ANALYSIS of climate misinformation during the COP28 climate summit has revealed that the number of people reached by misleading tweets could have increased by a startling 2401% – a rise of 41 million people.

When looking specifically at the hashtags #ClimateMyth, #ClimateScam and #ClimateHoax on Twitter, there was a 707% increase – 7500 – in total mentions over the two-week COP28 period, compared with the previous fortnight.

The top keywords associated with climate disinformation posts were hoax, scam, conspiracy, lies, idiocy and cult.

The countries with the most misleading tweets included the USA with more than 54,000, the UK with more than 13,500 and Canada with more than 10,300.

The analysis was made by electric vehicle manufacturer Polestar who said the figures showed that more action needs to be taken to tackle the issue. It created a Truth Bot to help debunk some of the most common climate myths back in November.

READ MORE: Keir Starmer considers scrapping Labour's £28bn green investment plans

Over the course of the Polestar Truth Bot being operational in the run-up to and during COP28 (November 20-December 11) there were 398,000 climate-denying tweets using the above terms, averaging around 16,000 per day.

That was a 36% increase on the previous 16-day period (November 4-19) when there were 188,000 tweets, totalling 12,000 a day.

“The misuse of climate information can be incredibly damaging, particularly surrounding occasions such as COP28, as reflected in the volume of posts shared around the event,” said Fredrika Klarén, head of sustainability at Polestar.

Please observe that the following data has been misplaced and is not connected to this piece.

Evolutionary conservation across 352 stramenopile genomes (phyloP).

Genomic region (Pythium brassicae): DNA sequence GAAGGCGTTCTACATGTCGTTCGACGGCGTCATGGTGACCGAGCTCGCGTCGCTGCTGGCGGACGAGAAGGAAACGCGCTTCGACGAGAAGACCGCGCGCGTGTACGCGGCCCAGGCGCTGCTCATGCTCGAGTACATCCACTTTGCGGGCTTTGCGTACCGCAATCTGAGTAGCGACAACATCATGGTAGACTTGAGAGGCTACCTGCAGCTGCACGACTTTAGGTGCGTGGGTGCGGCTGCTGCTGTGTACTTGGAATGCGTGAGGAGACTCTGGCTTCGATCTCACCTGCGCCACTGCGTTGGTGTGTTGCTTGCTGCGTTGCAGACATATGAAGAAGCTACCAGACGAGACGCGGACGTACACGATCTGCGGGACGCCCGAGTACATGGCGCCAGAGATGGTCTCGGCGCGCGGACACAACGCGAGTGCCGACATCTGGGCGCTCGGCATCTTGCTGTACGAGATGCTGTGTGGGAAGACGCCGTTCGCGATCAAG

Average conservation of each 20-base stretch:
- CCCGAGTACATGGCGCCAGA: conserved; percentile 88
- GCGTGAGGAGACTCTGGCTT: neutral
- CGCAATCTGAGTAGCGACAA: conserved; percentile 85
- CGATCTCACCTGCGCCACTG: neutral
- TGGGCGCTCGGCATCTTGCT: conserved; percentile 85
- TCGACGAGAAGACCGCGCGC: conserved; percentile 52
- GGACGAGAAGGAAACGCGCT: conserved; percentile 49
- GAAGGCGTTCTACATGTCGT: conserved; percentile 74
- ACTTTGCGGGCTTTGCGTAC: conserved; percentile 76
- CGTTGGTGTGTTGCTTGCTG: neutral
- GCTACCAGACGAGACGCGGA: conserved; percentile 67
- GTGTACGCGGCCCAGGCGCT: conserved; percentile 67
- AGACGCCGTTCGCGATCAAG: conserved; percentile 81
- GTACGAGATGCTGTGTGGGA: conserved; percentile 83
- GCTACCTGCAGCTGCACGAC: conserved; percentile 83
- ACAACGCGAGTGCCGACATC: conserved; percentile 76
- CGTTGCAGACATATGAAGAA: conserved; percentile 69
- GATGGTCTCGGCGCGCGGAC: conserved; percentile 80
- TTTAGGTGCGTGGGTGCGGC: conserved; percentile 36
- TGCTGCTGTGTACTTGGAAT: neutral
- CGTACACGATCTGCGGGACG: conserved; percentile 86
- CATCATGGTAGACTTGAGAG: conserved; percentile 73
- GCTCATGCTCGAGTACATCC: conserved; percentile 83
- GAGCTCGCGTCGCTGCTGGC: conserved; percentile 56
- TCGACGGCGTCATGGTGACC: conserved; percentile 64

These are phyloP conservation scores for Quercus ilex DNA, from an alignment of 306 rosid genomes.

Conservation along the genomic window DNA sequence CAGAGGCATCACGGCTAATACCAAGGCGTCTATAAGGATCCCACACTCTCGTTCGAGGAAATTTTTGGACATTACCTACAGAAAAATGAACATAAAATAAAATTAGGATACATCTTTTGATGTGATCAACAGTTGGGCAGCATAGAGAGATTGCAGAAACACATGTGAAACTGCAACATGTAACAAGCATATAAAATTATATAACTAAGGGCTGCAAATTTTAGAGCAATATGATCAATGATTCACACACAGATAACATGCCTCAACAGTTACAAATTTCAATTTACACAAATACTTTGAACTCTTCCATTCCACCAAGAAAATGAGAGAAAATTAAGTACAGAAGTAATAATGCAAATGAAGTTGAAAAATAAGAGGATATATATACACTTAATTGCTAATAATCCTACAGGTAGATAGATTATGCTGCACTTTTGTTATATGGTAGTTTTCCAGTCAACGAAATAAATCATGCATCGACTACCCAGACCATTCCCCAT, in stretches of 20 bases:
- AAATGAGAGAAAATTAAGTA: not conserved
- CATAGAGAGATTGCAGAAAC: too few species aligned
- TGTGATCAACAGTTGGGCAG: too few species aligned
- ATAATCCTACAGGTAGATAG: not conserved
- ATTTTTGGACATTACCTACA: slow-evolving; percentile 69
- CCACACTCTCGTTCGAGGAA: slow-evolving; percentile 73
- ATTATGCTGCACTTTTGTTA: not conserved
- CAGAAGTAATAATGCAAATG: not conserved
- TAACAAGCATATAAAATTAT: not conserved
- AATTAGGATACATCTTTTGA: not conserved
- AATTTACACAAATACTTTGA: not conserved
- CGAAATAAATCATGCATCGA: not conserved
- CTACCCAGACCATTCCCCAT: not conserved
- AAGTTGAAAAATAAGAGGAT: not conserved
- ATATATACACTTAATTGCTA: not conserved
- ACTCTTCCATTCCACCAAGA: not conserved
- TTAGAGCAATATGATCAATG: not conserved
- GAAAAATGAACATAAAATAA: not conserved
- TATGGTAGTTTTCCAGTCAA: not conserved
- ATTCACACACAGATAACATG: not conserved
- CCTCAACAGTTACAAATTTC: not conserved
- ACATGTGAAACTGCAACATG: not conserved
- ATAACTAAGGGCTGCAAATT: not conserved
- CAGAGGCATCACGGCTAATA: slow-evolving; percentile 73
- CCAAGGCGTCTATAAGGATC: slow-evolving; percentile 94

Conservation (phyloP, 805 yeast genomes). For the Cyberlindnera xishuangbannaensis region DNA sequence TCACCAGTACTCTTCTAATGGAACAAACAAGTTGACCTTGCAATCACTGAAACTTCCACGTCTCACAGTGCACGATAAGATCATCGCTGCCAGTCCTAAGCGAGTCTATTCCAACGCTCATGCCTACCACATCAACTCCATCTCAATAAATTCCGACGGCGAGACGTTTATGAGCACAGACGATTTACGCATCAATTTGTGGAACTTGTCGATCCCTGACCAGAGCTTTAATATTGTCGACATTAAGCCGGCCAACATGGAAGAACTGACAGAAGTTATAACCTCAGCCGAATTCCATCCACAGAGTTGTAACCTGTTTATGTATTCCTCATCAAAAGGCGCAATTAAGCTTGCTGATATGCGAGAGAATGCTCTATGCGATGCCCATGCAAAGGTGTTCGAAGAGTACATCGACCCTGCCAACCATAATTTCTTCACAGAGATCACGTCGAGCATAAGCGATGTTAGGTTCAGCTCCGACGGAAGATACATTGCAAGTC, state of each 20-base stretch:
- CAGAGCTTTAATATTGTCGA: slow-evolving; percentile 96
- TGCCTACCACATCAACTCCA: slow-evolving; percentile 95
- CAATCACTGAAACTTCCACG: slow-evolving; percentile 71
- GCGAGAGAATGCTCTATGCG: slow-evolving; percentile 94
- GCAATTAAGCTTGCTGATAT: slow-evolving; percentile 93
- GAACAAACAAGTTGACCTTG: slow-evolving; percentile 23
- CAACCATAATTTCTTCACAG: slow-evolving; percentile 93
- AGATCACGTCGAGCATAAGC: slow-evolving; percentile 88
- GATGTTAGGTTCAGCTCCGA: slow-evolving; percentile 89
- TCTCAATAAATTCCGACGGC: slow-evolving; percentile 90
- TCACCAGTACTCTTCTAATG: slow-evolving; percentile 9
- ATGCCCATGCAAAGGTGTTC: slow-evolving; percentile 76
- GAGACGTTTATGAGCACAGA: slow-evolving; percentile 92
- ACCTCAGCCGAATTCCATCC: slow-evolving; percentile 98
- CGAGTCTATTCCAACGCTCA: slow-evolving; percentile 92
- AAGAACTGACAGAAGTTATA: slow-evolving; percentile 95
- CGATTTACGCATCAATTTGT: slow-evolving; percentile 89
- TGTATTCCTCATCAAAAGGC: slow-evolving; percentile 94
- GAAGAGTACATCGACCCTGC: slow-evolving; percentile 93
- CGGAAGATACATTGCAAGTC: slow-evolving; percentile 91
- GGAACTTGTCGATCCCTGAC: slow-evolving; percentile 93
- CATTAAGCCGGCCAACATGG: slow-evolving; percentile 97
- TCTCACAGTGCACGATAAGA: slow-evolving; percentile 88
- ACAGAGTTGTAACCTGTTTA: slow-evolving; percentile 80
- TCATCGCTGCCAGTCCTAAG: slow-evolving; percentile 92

“As one of Polestar’s core values, transparency is a powerful tool in improving sustainable practice and enabling more informed customer decisions. As a business, we will continue to call for the entire industry to become more transparent about sustainability.”

READ MORE: UK left out as EU agrees to ‘landmark’ transport plans

A recent report by Angela McLean, the UK Government’s Chief Scientific Adviser, said media discussion of issues such as low-traffic neighbourhoods in the UK has featured misinformation and contributed to a discourse favouring delays to climate action.

It added: “The UK media has moved past attempting to present a balanced argument regarding climate change which gave voice to climate deniers but some outlets continue to give voice to unscientific views on second-order issues such as heat pumps."

The report went on to note that climate disinformation narratives are “increasingly connected” to other narratives or protests, for example, claims that 15-minute cities aim to increase control of individuals by governments.